Diving and Aliens | Breakwater Cove

As of June 30th, 2019, I am officially a certified PADI Open Water Diver. I am one of thousands who have completed their first full open water dives in this Monterey cove alone, but I still cannot get over a sense I usually try to suppress as an indulgent fallacy – one of specialness. Of the day, the place, the milestone being special. Instead, I’m electing for once to simply declare it significant.

This dear, maddening both-and-neither place is strange for that. I could swear the waves will speak to me if I listen long enough, but listen any longer and it pulls away, becomes a mumbled, indiscernible work song as they continue their industry of tearing my earth underfoot apart. There is, after all, something impossibly lyrical about the movement of the anchored kelp in its forests, and I imagine capturing that impossible something to be the purpose which once drove humans mad enough to create dance.
I think of the piece of music written such that the song is played over centuries, sometimes more than a year passing between notes. I wonder if it’s arrogance to think I can even hear the song, let alone make out any semblance of melody. All of this from an invented persona for the sea in the first place, and invented language.

In between dives as I sat shaking sand out of everything and everywhere, feeling impossibly foreign to the reef over which I had just been learning to breathe underwater and regulate my buoyancy tactfully enough not to leave craters in the floor below, I thought of the Wave Organ.

The Wave Organ – picture by David Sanger
The sculpture was installed in 1986 and dedicated to Frank Oppenheimer, founding director of the Exploratorium which now maintains it.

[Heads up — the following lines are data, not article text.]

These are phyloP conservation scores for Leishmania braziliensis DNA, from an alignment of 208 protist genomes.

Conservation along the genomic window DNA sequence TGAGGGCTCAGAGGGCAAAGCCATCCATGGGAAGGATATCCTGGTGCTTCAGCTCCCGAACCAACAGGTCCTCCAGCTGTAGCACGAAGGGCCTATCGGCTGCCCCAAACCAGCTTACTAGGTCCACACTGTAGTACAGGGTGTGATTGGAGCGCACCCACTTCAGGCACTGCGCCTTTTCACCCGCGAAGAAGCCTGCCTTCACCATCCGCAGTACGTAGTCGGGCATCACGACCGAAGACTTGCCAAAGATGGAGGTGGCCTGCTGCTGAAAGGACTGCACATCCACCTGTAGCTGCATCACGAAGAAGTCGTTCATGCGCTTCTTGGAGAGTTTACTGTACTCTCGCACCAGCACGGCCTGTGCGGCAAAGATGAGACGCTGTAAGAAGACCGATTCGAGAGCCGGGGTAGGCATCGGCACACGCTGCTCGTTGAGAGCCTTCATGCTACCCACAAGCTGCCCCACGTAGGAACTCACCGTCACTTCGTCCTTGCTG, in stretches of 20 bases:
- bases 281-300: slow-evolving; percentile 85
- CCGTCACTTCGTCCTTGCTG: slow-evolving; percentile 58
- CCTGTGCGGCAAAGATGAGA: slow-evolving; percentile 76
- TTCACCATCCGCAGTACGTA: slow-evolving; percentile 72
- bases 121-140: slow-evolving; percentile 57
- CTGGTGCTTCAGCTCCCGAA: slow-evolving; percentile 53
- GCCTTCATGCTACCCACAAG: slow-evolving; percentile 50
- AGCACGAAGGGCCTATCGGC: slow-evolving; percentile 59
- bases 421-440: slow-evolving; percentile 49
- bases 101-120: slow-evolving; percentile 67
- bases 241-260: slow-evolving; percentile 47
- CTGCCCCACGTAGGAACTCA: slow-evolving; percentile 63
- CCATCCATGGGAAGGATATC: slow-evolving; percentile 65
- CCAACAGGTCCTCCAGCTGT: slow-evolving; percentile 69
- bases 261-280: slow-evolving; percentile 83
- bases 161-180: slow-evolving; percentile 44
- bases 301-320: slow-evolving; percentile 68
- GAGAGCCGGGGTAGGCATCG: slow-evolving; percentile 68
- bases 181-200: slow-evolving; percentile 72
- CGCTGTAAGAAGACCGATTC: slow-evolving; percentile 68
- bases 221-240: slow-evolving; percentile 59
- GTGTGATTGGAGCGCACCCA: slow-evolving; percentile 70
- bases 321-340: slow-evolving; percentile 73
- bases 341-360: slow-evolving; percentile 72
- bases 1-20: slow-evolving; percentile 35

Created in the 80’s by Exploratorium resident artists Peter Richards and George Gonzalez, the Wave Organ is an installation on a jetty in San Francisco’s Marina district.

25 PVC organ pipes form an acoustic sculpture which resonates with the crashing waves’ impact, strongest at high tide. I imagine this sculpture as a transliteration of sorts, an effort to meet on common ground and assemble a shared a vocabulary – a new beast, both familiar and alien to each party. The assortment of stone used to construct the jetty was sourced from a demolished cemetery; all the more resonant. The earth into which we surrender our dead, lain out into the sea into which we surrender our land. All to birth a mutual language so we might truly exchange something, discern something from this eons-old sound.

I want to believe there really is something buried deep in our conscious which knows upon sight of the water and most bizarre of its inhabitants with inarticulable profundity that this primordial soup and the assemblies of amino acids swimming in it are our origins, that however evolutionarily, linguistically distant we may feel there is something more than soft-floored sentiment to our awed impulse to preserve it, and that it just may drive us to actually do so. But now the tinge of smart-alecky desperation emerges and I’ll soon find myself on a soapbox. I want so badly to be more than a stranger to this Pacific Ocean as millions have for millions of years, but there is lifetime upon lifetime’s worth of marvelous strangeness here.

Emerson would proclaim that the earth laughs in flowers, another language I still have yet to learn. I hope to eventually proclaim with such confidence in exactly which language the ocean laughs. As it stands, I laugh that the absurd pale green visage of a sea hare or a bat star under the swaying kelp can send all this flashing through my head as I receive one of the most potent and ridiculously-shaped sunburns of my life. I can’t know this, of course, but this feels like the beginning of something significant.

And so, scribbled in the back of my dive log:

I have been to the sea!
Have seen its tides,
Have lived by them!
Have counted my lives by them!
Waters moving up and up
And at last heaving down upon us,
Sing of the raggedest claws!
Of the rottenest, of waste and debris,
Of the wretched and wayward and the resident roving bastards
Of the seaside inns’ and the monumentally insignificant!
Of the momentary and unidentified! The unwelcome!
Of the indignities of the disgruntled rockfish,
Shuffling sleepily from the alien scullers,
Witnesses each to the other.
Wonder, worthless, at the wondrous worthless,
and Rejoice!

A bat star (Patiria miniata) and California sea cucumber (Parastichopus Californicus).
© 2005, Matt Crisp

asls 6.29.19


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